Isle Royale National Park

Sightseeing at Isle Royale National Park

©2006 National Park Services Moose are the primary prey of the island's gray wolves, which keep the moose population in check by culling young, old, or debilitated members of the herd.

Visitors to Isle Royale National Park can look forward to kayaking among the fjordlike coves, picking raspberries and blueberries, hiking on more than 160 miles of trails, or listening to the distant howls of northern gray wolves on moon-filled autumn nights.

Most everyone agrees that autumn is the best time to visit the park, with the sugar maples and yellow birch aflame in color, the wild berries thick underfoot, and the moose appearing in the ridges to the valleys.

Isle Royale National Park Photo Opportunities

The wildlife steals the show on Isle Royale. In this protected environment, you might just be lucky enough to have a moose or a wolf posing for your photograph.

  • Isle Royale wildlife: The wolves are elusive, so you're much more likely to see moose, eagles, and osprey on Isle Royale.
  • Greenstone Ridge: This ridge forms the backbone of Isle Royale. Geologists think it could be a portion of the largest lava flow on earth.
  • Rock Harbor: Located on the northeastern shore of Isle Royale, Rock Harbor's hiking trails give visitors access to scenic overlooks and secluded coves.
©2006 National Park ServicesBoaters can explore some 200 small islands within park boundaries. These are treacherous waters, however. Ten major shipwrecks, some dating to the late 1800s, may be explored by experienced scuba divers.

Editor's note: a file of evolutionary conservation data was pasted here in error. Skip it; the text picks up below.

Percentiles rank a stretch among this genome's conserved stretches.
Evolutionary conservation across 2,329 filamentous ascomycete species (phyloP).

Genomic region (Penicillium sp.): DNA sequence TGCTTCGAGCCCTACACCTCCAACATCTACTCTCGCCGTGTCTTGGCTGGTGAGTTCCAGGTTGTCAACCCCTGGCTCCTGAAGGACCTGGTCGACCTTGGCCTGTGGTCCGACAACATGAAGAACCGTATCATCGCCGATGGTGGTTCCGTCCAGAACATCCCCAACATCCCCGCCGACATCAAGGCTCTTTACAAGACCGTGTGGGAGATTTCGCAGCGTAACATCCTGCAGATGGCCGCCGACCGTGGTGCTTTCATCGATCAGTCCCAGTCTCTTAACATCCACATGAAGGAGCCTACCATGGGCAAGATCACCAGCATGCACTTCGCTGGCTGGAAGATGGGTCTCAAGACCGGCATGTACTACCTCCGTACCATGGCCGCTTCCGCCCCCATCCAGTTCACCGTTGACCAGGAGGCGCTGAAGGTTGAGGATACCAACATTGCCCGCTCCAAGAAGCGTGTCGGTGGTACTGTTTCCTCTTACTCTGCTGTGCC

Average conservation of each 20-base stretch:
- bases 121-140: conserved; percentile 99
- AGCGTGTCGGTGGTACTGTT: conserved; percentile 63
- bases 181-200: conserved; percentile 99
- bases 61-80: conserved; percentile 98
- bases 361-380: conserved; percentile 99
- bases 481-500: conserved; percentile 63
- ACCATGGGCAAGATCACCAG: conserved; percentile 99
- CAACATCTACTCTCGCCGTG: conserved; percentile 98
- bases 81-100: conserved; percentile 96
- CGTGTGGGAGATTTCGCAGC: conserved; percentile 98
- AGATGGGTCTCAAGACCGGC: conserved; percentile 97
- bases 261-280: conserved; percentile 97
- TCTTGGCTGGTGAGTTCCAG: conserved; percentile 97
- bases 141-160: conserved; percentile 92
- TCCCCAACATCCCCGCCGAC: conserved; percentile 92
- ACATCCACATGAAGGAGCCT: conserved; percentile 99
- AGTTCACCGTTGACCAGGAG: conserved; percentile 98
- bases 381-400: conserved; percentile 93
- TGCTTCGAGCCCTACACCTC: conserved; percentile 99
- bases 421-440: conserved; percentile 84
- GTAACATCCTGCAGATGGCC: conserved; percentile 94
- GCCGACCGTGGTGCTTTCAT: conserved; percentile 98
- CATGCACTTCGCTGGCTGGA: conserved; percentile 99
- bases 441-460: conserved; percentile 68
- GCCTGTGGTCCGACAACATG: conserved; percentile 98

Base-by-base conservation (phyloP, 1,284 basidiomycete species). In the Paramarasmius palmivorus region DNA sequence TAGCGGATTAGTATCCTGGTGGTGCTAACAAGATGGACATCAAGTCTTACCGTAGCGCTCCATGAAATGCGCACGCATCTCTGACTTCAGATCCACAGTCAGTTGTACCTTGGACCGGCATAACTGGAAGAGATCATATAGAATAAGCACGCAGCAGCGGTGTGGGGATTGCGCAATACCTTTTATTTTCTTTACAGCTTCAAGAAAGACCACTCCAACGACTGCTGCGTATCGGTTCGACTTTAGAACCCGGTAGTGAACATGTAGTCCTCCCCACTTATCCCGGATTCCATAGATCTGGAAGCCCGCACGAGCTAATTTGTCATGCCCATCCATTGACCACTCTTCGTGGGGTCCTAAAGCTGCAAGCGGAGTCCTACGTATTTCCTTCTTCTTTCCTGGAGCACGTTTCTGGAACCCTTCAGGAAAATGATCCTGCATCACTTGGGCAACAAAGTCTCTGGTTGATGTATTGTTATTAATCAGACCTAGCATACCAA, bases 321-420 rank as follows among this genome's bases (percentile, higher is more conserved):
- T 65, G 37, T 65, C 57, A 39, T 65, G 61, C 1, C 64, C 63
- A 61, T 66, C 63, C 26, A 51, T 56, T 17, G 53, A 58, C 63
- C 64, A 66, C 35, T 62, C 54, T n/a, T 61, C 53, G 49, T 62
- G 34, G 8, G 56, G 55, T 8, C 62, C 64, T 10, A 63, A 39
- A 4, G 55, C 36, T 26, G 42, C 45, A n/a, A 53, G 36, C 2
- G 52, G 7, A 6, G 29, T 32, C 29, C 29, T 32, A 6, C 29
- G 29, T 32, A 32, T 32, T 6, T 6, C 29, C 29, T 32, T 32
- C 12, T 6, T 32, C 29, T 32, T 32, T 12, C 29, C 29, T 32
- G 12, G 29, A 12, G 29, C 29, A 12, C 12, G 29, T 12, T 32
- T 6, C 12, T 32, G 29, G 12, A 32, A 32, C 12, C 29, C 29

Island Wolves Perhaps drawn by a large and growing moose herd, a few wolves crossed ice-covered Lake Superior to Isle Royale in 1949. For two decades the wolves fed on old, young, or weak moose. Both the moose herd and the wolf pack benefited from the relationship. The wolves prevented the moose from overpopulating the island and eating themselves out of house and home. The wolf pack itself leveled out at about 50 members, which was appropriate for the size of the moose herd.

By about 1980 the symbiosis was no longer working. There were fewer moose upon which the wolves could prey, and the wolf population was falling. By 1989 the moose population had again increased, but there were only 11 wolves left. Since that time, the wolves have made something of a comeback and currently number about 30.

Isle Royale has long been a destination for visitors, from early Native Americans seeking copper to modern-day hikers and kayakers. On the next page, learn about the formation and early habitation of Isle Royale.